One last part of the transformation of South Korea, you take 1960s until about 1965—again, middle of 1960s—it’s about 30% urban. By the way, in India, if you look at 2011 census, urbanization is still only 31%. Of course, Korea did start a little more urban than India did, initially. India has been obviously much more rural, but look at what happens to the rate of urbanization as this rapid growth happens. By 1990 already, urbanization was about 75%. It really kind of exploded. It’s not just that somehow all the rural labor force moved into urban areas. That was certainly part of the story, but it is also the fact that many of the rural areas turned urban.

This transformation always happens. There is a Mumbai-Shanghai model of urbanization, and then there is the Shenzhen model of urbanization. The Mumbai-Shanghai one is the one where cities already exist and more and more people come to these urban centers. That’s the Mumbai-Shanghai model, but Shenzhen is different.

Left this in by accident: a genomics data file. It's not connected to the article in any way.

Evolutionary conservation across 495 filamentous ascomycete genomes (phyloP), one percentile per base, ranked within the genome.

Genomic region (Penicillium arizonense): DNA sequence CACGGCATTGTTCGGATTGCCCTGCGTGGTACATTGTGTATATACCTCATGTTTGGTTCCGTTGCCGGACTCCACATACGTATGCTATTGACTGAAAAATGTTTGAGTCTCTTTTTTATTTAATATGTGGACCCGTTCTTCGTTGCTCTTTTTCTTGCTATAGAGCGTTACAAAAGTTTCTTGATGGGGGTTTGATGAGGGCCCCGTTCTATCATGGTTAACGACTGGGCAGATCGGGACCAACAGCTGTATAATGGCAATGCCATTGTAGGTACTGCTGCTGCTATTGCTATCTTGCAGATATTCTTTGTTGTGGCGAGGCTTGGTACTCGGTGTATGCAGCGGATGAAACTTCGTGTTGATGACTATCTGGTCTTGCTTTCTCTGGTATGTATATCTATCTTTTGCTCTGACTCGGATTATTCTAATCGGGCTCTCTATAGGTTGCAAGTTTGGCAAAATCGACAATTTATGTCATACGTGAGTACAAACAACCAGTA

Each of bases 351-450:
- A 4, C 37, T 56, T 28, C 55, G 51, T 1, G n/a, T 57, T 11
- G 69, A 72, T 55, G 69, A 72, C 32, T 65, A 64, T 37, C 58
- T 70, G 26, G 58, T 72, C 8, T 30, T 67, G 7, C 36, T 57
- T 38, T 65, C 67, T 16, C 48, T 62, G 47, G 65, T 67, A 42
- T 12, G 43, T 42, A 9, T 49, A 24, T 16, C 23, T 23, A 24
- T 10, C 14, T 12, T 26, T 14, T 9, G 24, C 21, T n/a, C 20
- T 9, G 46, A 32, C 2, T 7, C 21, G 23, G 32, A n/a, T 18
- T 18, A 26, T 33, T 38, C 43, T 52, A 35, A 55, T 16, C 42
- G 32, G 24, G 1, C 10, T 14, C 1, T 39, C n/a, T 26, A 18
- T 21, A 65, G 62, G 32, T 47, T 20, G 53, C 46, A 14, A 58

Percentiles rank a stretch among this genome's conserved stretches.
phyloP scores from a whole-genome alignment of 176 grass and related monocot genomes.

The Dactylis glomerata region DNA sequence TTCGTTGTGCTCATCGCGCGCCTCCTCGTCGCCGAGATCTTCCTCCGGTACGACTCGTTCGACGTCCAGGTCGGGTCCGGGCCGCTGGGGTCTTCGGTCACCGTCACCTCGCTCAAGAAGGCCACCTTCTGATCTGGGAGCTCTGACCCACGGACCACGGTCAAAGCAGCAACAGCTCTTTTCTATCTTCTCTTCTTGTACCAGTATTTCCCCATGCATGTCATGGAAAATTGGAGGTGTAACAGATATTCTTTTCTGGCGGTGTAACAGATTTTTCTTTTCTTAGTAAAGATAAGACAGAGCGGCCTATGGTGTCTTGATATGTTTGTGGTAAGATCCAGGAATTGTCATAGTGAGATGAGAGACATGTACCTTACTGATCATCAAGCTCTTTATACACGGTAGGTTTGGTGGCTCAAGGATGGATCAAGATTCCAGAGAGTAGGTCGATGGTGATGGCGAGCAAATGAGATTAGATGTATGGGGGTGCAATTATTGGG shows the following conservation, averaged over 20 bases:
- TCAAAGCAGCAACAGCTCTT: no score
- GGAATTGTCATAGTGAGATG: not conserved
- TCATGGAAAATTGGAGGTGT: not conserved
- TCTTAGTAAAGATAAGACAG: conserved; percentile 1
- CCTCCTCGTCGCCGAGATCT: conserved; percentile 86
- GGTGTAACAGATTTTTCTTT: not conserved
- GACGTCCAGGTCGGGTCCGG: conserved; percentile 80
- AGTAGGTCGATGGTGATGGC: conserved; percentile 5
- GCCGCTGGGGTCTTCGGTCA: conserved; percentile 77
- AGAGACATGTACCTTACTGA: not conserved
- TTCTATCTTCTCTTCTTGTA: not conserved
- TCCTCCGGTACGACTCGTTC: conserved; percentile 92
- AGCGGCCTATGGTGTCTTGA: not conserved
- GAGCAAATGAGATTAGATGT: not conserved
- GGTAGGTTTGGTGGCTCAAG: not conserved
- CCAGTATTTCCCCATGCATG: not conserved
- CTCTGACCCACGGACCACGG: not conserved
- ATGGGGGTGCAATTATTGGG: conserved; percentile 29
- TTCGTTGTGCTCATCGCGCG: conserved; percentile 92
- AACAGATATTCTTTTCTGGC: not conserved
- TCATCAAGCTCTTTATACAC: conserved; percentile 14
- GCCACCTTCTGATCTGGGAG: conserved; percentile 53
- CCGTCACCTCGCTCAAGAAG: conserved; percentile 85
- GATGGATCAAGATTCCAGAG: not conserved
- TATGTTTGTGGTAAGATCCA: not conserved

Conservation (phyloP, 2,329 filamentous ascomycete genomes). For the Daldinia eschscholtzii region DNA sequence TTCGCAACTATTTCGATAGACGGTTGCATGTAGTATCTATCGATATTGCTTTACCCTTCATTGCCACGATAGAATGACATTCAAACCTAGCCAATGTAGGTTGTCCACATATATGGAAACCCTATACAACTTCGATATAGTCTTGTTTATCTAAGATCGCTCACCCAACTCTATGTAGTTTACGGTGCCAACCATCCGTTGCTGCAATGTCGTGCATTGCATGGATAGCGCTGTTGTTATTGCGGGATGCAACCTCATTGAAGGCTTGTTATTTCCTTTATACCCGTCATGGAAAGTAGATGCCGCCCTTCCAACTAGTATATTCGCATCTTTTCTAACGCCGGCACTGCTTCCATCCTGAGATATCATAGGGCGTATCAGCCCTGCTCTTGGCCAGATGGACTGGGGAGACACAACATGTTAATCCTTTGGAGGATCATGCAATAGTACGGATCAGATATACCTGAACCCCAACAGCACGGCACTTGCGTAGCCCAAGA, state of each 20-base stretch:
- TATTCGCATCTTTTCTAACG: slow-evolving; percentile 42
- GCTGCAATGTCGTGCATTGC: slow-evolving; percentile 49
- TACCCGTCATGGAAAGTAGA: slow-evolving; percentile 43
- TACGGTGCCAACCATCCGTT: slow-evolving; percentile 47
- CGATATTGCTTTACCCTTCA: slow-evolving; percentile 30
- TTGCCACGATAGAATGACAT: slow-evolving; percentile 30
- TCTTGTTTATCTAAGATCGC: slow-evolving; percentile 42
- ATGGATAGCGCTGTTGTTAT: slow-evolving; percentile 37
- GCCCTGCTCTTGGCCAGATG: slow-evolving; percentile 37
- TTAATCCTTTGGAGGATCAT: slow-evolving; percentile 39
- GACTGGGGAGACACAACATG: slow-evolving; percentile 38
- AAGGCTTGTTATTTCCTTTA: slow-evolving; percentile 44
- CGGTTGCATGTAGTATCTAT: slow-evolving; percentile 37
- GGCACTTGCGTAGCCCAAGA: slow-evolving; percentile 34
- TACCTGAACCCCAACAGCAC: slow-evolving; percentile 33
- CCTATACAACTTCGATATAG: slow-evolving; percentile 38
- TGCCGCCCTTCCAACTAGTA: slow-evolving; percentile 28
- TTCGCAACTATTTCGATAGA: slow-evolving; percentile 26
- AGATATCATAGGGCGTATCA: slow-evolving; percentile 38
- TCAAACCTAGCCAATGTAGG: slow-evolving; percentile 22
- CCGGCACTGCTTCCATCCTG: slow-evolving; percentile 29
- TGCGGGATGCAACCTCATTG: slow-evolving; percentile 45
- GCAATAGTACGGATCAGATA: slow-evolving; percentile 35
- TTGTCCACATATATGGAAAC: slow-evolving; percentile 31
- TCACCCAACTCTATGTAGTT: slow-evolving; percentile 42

Shenzhen, you go to 1980. This is in China. On the coast, Shenzhen, there was a bunch of fishing villages. Maximally the population was 300,000 in 1980. Today, it is one of the most urbanized spots on the face of earth. It’s incredibly urban. The entire robotics industry, et cetera, is located in Shenzhen and its population is something like 12, 13 million, much larger—from 300,000 to something like 12, 13 million. Per capita income is about $25,000 per year. It is rivaling Korea’s pretty much in Shenzhen itself.

This urbanization was the other kind of very, very important feature of this transformation. The transformation of Korea is not different from that of Taiwan, for instance, or before that of Japan—if you’d go want to go back in history, United Kingdom, United States, Germany, et cetera. The big difference is that what the earlier countries, the United States, U.K., Germany, et cetera, took over 100 years, South Korea compressed it all in 30. They really got to where these countries took 100 years to get to, they did it in 30. That was absolutely the big difference.